Height of Trymaine Lee
The height of Trymaine Lee is …m.
1. Where did Trymaine Lee come from ?
Lee was raised in Chesilhurst, New Jersey. As a child, he showed an early interest in writing and athletics while attending the Milton Hershey School in Hershey, Pennsylvania. After obtaining an associate degree in communications studies at Camden County College, he earned a Bachelor of Arts in Journalism from Rowan University. While at Rowan, he wrote for the school newspaper The Whit and was involved with the NAACP.
2. What could we know about Trymaine Lee besides his height ?
Lee began his career reporting on police and crime at the Philadelphia Tribune and the Trentonian of Trenton, New Jersey. Outside of his work as a daily reporter, his work has also appeared in the magazines Ebony, Essence, Real Health and The Crisis.
3. What are the projects of Trymaine Lee ?
As a reporter for The Times-Picayune, Lee covered Hurricane Katrina as it happened. He had arrived in New Orleans only four months before. Lee says that he was given the opportunity to evacuate on August 29 by another editor, but chose to stay and cover the story. His article “Nightmare in the 9th Ward all too real for one woman” was published on September 1, 2005—exclusively online because the newspaper could not be printed.
4. Somme collaborations with Trymaine Lee ?
From 2006 to 2010, Lee was a staff reporter for The New York Times, where he primarily covered Harlem. During this period, Lee also reported from Albany and Brooklyn and contributed to a series of videos which name is “New York On Less”.
In March 2011, Lee was hired to cover “national issues that impact the black community” for Huffington Post’s Black Voices. The move was a consequence of AOL’s acquisition and expansion of Huffington.
Lee did not learn of Trayvon Martin until more than a week after the teenager’s death, but he was one of the first national reporters to cover the story, for Huffington Post’s Black Voices on March 8, 2012. He continued filing stories on the case nearly every day that month. He believes that his “early coverage definitely helped light the fire … Before we pushed the story, few if any major national news outlets were covering it.” Lee appeared on Countdown with Keith Olbermann to discuss the story multiple times.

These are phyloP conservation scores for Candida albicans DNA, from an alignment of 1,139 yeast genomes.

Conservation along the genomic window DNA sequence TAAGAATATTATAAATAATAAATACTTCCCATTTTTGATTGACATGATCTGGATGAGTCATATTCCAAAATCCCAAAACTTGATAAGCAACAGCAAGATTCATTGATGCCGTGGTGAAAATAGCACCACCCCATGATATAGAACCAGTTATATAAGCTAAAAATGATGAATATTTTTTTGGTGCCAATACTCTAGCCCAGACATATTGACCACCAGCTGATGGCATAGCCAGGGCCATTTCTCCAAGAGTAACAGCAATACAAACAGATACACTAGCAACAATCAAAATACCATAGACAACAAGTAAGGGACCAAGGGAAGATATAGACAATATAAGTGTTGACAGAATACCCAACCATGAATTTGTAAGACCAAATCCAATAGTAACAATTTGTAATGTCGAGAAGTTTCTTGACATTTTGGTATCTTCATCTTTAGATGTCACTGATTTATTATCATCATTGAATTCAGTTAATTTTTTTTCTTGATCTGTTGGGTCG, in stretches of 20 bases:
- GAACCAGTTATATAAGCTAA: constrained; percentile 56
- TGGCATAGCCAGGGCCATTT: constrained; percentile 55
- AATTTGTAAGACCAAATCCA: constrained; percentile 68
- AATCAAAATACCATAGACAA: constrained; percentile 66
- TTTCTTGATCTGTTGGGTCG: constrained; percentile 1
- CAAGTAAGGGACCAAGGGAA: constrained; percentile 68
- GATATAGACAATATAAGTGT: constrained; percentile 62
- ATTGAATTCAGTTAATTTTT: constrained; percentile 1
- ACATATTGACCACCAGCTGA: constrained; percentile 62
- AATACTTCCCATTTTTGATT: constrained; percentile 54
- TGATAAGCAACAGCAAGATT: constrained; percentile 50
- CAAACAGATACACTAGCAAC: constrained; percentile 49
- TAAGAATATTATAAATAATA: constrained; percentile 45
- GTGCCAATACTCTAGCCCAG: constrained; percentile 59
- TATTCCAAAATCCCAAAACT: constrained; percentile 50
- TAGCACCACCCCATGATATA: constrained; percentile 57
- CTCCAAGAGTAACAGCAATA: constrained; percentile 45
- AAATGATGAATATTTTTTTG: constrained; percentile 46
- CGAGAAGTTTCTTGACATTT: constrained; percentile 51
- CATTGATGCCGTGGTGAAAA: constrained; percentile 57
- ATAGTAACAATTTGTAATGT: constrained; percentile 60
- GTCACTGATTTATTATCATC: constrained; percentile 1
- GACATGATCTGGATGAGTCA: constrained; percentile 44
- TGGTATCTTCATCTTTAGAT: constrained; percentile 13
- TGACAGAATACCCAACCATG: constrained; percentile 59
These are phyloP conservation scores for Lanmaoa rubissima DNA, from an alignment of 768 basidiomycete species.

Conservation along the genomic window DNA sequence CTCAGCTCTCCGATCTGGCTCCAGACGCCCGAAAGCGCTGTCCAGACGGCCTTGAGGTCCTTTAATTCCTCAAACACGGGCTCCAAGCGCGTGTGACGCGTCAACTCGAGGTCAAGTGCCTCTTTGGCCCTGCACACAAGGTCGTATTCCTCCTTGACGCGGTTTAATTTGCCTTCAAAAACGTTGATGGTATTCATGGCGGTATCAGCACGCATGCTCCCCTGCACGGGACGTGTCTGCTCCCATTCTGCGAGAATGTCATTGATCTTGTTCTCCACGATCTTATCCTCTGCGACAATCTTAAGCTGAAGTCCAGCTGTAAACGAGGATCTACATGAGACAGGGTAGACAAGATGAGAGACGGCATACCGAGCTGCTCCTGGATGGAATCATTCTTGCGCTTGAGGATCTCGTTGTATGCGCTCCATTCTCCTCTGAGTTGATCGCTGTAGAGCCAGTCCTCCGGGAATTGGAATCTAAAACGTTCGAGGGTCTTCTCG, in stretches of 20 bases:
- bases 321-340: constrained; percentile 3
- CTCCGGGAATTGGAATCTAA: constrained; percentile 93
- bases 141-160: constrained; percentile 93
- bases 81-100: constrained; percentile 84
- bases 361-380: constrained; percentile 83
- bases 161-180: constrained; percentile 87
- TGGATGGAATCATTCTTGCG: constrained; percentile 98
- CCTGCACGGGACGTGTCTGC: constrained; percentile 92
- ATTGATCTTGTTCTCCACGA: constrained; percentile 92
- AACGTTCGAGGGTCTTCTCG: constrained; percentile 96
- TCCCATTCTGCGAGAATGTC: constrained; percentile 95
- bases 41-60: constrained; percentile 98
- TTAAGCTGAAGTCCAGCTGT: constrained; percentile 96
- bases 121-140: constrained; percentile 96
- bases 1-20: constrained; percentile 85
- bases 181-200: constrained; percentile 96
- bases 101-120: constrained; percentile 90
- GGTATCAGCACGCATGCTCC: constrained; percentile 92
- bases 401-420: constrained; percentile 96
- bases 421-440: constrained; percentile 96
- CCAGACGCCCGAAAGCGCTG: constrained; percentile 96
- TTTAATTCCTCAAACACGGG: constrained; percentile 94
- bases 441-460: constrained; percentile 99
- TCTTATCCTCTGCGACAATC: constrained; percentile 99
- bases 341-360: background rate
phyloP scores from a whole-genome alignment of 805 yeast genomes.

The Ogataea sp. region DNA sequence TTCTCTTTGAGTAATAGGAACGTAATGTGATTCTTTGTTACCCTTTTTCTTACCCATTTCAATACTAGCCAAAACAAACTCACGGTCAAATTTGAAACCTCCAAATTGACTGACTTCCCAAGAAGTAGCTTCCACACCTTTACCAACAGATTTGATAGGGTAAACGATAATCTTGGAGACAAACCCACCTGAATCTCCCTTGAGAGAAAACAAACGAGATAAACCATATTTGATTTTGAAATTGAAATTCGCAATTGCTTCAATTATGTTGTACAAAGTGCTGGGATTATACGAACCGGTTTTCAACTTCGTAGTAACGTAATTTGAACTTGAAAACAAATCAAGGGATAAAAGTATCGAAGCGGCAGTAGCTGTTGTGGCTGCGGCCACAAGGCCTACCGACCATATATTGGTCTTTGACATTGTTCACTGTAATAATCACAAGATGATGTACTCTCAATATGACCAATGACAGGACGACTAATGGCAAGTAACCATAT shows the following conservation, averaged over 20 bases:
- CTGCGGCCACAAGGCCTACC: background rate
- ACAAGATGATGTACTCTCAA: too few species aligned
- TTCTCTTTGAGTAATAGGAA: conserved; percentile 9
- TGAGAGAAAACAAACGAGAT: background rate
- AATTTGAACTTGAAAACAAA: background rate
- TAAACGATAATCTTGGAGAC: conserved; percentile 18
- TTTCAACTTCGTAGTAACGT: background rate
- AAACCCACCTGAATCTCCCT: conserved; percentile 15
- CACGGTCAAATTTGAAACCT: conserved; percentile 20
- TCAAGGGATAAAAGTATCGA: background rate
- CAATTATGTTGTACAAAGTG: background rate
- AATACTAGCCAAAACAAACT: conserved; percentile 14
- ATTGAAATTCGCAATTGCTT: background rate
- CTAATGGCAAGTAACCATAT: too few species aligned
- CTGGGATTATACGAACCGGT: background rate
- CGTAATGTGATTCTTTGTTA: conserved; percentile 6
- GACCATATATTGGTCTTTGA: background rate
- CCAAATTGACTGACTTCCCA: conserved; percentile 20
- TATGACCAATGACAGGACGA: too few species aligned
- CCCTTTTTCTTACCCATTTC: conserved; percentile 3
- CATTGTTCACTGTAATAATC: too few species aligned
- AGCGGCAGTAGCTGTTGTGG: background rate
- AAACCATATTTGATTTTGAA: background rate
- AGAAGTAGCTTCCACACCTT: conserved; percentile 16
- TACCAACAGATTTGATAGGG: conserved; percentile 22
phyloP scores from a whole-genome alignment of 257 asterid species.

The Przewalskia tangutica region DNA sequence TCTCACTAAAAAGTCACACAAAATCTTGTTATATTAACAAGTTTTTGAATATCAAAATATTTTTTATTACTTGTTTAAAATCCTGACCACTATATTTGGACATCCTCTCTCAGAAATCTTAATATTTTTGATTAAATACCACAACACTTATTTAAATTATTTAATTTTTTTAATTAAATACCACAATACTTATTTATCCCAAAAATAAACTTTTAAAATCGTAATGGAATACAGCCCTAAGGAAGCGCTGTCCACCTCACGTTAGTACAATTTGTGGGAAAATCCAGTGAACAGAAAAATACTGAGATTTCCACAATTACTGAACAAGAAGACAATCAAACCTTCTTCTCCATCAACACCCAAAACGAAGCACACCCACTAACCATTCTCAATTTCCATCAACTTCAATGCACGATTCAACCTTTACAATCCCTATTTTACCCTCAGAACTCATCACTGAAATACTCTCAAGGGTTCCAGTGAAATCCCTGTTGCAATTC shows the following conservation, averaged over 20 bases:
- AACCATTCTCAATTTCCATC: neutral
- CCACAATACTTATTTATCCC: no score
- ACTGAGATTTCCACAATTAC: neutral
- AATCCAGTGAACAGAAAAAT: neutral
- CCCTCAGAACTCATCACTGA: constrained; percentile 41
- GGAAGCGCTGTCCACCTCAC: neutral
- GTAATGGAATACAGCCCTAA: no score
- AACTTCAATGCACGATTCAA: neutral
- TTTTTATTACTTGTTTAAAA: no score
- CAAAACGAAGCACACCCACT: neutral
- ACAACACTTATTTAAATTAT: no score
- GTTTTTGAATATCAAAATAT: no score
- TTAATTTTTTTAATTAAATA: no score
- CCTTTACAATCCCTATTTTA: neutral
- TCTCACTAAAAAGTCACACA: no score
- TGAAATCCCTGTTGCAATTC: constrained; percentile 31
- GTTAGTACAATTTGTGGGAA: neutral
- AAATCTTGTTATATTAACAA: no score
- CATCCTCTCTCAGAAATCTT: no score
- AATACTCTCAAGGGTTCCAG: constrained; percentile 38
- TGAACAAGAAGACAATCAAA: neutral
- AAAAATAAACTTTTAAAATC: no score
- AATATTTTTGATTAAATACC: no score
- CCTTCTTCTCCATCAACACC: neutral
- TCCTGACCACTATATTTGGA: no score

In November 2012, Lee joined MSNBC as a national reporter for its digital unit, reporting on social justice issues and the impact of politics and policy on everyday people. Lee described his move to MSNBC as a chance to “flex different muscles” as a journalist.
In February of 2020, Lee began hosting the MSNBC podcast Into America.
“Nightmare in the 9th Ward all too real for one woman” was one of the ten stories cited when The Times-Picayune staff won the Pulitzer Prize for Breaking News Reporting in 2006. Lee shared the award with three other reporters, Doug MacCash, Manuel Torres, and Mark Schleifstein. The award marked the first time a Pulitzer was awarded for online journalism. Lee also contributed to coverage of the Eliot Spitzer prostitution scandal by The New York Times, which won the Breaking News Pulitzer three years later.
In 2006, Lee was named Emerging Journalist of the Year (one of three) by the National Association of Black Journalists. The New York chapter of the association gave him the Griot award in 2011. In April 2012, Lee won the April Sidney Award from the Sidney Hillman Foundation for his coverage of the Trayvon Martin case. His alma maters Rowan University and Camden County College have both recognized him as outstanding among their alumni.
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